Retail giant Wal-Mart recently climbed aboard the protection-free wagon, saying it will sell unprotected songs for 94 cents per track and allow customers to choose between MP3s and protected Microsoft Media files.

Rhapsody is also sharpening its digital No. 2 pencil for Universal’s MP3 test, saying it will offer unprotected UMG tracks during a six-month trial period.

Through the end of January, Rhapsody will make a wide selection of Universal’s catalog available in the open MP3 format at the same price it charges for protected files – 89 cents for subscribers and 99 cents for non-subscribers.

Universal’s MP3 test is an attempt to achieve what current market conditions have failed to provide – a robust alternative to iTunes / iPod dominance.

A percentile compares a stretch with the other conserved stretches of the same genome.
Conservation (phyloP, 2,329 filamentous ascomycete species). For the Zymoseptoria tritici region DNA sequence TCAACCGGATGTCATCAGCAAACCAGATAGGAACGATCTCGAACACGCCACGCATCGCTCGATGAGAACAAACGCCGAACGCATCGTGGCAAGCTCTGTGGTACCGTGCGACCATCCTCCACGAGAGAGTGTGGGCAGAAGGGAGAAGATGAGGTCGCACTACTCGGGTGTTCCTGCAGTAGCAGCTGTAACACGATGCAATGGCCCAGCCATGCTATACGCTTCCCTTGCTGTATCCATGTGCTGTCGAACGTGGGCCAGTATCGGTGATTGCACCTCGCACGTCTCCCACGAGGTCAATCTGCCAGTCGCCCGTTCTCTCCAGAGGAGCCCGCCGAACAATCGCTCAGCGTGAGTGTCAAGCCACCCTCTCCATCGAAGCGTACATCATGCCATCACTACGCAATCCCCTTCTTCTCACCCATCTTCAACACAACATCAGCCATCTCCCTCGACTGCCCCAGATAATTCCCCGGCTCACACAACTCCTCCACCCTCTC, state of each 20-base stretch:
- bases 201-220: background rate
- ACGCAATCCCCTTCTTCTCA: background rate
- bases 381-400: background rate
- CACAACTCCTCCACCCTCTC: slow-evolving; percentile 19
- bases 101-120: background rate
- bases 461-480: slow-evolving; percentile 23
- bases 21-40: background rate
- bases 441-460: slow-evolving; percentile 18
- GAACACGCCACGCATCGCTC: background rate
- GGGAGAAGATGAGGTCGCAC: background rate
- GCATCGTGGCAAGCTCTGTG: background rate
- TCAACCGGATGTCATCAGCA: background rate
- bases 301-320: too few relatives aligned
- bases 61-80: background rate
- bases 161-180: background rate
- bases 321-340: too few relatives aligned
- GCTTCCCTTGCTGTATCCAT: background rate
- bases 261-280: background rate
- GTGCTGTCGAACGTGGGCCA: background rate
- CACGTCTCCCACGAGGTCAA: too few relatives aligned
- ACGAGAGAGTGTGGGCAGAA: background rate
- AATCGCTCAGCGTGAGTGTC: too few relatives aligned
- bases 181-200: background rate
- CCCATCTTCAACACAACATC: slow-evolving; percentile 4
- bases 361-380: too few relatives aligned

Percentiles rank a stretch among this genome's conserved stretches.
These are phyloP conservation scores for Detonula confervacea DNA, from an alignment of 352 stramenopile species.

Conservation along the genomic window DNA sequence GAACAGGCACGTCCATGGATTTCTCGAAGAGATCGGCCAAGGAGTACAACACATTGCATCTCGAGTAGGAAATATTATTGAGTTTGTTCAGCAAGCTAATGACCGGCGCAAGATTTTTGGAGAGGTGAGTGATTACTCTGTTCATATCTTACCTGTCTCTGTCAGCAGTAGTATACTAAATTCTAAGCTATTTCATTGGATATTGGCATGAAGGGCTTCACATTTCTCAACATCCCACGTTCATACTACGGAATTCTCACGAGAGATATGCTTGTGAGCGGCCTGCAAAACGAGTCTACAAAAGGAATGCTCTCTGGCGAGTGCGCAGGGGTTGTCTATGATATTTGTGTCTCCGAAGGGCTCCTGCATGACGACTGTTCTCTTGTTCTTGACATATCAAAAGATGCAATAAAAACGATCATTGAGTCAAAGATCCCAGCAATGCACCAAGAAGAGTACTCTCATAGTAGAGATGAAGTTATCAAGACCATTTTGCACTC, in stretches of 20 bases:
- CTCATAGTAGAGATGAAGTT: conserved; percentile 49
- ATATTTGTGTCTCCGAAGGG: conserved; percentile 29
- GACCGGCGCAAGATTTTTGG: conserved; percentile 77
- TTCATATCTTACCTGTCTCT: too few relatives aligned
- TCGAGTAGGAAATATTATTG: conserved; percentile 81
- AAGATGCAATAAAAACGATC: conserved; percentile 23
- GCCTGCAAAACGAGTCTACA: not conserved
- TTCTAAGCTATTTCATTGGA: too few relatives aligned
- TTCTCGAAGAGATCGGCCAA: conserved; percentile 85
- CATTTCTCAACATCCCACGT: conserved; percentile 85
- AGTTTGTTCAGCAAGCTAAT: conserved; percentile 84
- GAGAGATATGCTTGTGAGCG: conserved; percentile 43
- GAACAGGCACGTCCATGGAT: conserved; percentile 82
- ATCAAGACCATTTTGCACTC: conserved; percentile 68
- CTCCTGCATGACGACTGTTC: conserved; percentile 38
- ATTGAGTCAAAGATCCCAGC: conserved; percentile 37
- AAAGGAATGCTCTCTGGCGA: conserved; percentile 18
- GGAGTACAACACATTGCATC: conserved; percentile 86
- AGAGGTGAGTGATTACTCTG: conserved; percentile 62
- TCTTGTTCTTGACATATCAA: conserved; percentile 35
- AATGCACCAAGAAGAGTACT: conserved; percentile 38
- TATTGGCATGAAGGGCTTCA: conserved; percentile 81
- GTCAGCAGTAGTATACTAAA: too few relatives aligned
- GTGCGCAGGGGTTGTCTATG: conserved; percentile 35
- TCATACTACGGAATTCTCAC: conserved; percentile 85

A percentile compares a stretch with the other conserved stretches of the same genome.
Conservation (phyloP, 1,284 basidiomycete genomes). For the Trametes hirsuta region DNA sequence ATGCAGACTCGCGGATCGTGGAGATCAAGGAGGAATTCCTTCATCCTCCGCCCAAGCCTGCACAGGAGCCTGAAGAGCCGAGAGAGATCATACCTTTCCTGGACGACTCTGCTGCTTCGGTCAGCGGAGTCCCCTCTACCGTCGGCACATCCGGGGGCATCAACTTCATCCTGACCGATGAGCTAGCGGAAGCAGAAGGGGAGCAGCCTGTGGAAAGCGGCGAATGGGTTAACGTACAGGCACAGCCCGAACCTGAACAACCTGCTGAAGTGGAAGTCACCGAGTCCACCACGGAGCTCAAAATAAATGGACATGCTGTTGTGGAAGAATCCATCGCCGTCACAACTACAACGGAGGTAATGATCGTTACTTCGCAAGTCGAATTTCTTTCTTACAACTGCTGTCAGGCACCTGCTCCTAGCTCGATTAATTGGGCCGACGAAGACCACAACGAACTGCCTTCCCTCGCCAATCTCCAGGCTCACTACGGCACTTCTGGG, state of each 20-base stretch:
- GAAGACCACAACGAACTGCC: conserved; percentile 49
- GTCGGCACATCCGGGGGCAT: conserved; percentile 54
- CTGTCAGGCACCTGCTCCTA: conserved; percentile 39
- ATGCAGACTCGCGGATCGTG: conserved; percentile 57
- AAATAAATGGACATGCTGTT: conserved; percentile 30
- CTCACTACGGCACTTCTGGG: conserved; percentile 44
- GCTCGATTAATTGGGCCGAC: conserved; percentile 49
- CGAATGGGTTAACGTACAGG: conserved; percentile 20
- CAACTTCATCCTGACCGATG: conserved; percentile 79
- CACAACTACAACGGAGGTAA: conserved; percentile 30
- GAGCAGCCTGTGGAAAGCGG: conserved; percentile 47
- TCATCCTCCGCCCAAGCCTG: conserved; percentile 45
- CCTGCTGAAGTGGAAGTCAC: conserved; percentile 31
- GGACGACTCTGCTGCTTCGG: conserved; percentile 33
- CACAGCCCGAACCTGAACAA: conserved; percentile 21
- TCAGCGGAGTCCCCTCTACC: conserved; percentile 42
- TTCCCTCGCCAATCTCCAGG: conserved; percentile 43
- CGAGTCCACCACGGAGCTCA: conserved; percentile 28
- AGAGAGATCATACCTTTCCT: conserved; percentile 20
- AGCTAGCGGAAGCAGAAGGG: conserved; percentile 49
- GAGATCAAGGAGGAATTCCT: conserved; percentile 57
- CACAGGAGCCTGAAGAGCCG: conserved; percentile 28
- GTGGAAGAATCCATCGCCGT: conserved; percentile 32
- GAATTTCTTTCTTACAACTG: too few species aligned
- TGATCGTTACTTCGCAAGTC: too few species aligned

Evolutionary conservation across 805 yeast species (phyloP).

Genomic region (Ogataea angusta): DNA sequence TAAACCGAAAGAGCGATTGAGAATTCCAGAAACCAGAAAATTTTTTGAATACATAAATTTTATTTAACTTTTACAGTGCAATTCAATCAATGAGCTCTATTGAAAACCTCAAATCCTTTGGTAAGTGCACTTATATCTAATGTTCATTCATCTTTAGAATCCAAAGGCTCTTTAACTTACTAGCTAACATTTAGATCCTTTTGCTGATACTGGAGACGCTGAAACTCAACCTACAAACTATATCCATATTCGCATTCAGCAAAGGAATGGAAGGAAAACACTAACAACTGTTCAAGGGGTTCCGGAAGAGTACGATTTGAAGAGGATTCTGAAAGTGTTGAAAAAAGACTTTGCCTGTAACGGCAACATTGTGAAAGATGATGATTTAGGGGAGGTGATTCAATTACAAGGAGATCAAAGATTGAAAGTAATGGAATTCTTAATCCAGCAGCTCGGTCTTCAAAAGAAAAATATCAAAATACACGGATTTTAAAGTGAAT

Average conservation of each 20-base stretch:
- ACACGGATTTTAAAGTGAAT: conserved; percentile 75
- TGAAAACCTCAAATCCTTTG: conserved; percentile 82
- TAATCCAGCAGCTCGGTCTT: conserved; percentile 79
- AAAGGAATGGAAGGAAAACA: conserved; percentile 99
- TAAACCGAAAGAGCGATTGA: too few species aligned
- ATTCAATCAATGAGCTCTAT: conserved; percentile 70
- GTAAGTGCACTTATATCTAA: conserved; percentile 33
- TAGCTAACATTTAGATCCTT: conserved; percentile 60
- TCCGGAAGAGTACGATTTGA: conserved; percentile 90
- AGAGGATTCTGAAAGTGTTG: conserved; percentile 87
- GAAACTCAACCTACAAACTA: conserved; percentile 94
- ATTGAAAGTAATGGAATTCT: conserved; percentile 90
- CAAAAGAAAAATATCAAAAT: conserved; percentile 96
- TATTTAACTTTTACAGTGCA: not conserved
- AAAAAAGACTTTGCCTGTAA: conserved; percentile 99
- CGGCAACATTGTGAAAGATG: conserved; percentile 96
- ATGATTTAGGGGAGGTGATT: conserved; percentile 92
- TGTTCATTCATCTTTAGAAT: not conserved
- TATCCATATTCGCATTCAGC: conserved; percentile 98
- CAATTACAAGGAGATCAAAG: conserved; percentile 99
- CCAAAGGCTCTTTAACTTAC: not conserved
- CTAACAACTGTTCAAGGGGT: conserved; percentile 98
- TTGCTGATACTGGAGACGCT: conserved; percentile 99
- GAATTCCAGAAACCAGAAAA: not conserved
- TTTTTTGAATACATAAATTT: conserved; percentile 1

Although several companies manufacture personal music players compatible with the Microsoft DRM technology used by several online stores, the only copy-protected files playable on iPods are those using Apple’s FairPlay DRM technology. By offering unprotected music, online music stores hope to break the iPod stranglehold on downloadable music as well as promote other, non-Apple music players in the marketplace.

So far, two major labels have started offering DRM-free files – Universal and EMI , leaving the other two majors – Sony BMG and Warner Music Group – hanging on to copy protection. Copy-free advocates could look at this as the proverbial, partially filled glass being half full, with only two labels holding out.

Of course, pessimists might look at the same DRM glass as being half empty. Especially if those doing the looking work for DRM companies.